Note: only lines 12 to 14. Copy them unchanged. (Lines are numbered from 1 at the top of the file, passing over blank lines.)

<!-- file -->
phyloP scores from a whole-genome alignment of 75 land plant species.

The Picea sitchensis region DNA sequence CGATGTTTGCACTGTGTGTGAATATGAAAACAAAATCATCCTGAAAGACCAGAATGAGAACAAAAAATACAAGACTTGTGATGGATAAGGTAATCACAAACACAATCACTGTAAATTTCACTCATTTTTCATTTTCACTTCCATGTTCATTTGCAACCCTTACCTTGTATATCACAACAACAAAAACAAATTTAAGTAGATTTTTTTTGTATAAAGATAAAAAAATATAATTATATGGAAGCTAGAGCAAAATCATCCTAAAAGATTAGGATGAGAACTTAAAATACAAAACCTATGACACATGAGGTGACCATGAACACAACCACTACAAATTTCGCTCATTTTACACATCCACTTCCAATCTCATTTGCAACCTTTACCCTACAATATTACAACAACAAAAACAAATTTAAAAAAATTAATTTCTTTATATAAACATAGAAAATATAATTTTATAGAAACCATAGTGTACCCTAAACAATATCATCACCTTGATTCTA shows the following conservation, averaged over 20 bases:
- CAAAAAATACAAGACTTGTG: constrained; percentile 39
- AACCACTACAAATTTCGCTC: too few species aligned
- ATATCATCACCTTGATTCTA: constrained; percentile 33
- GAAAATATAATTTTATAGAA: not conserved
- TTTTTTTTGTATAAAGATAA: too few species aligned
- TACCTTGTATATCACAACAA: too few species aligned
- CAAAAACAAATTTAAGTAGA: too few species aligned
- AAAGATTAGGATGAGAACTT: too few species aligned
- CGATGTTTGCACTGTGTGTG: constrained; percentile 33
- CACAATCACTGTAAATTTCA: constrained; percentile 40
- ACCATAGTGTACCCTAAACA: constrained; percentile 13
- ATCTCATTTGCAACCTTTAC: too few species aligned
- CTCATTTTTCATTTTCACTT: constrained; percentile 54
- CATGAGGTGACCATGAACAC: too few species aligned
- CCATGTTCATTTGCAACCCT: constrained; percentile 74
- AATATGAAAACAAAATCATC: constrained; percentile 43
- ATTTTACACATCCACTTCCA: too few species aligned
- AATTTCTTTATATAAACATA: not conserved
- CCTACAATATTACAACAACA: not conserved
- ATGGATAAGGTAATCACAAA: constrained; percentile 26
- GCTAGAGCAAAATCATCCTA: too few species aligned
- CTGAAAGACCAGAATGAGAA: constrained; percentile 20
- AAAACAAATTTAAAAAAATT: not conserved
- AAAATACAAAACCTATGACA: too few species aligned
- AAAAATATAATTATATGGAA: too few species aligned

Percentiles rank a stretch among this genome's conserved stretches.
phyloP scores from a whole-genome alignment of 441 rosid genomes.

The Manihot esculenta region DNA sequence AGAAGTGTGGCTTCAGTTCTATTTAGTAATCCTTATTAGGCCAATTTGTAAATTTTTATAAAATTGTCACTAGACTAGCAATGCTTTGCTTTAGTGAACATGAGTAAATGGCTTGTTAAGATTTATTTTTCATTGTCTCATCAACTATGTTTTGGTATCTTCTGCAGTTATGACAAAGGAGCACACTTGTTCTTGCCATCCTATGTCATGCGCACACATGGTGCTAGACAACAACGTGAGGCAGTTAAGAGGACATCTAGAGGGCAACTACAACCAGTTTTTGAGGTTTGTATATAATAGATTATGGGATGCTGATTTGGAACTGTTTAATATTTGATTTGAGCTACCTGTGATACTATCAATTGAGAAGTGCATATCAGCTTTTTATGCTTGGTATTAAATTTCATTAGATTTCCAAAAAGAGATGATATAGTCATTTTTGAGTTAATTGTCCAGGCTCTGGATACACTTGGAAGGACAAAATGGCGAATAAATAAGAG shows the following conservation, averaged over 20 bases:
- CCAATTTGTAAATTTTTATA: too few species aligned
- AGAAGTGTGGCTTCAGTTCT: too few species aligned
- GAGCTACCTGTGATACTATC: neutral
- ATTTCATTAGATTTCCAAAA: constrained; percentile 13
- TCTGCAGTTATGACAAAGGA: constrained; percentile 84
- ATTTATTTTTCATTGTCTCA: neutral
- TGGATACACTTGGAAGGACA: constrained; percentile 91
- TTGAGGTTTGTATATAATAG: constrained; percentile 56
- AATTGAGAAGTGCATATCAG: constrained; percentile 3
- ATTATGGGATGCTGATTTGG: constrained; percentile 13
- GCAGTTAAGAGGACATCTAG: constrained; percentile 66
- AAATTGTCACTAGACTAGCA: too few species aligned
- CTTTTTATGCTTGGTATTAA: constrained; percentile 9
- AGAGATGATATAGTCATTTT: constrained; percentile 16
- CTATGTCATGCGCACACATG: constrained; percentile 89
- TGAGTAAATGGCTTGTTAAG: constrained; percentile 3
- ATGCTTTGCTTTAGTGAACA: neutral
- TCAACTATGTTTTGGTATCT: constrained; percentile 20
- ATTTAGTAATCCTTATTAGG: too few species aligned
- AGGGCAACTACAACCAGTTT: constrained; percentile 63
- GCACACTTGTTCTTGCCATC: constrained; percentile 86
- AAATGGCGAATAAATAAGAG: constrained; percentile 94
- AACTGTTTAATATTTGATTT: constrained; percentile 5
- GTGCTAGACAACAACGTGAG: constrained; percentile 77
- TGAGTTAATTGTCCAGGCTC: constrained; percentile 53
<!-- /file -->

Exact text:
- CACAATCACTGTAAATTTCA: constrained; percentile 40
- ACCATAGTGTACCCTAAACA: constrained; percentile 13
- ATCTCATTTGCAACCTTTAC: too few species aligned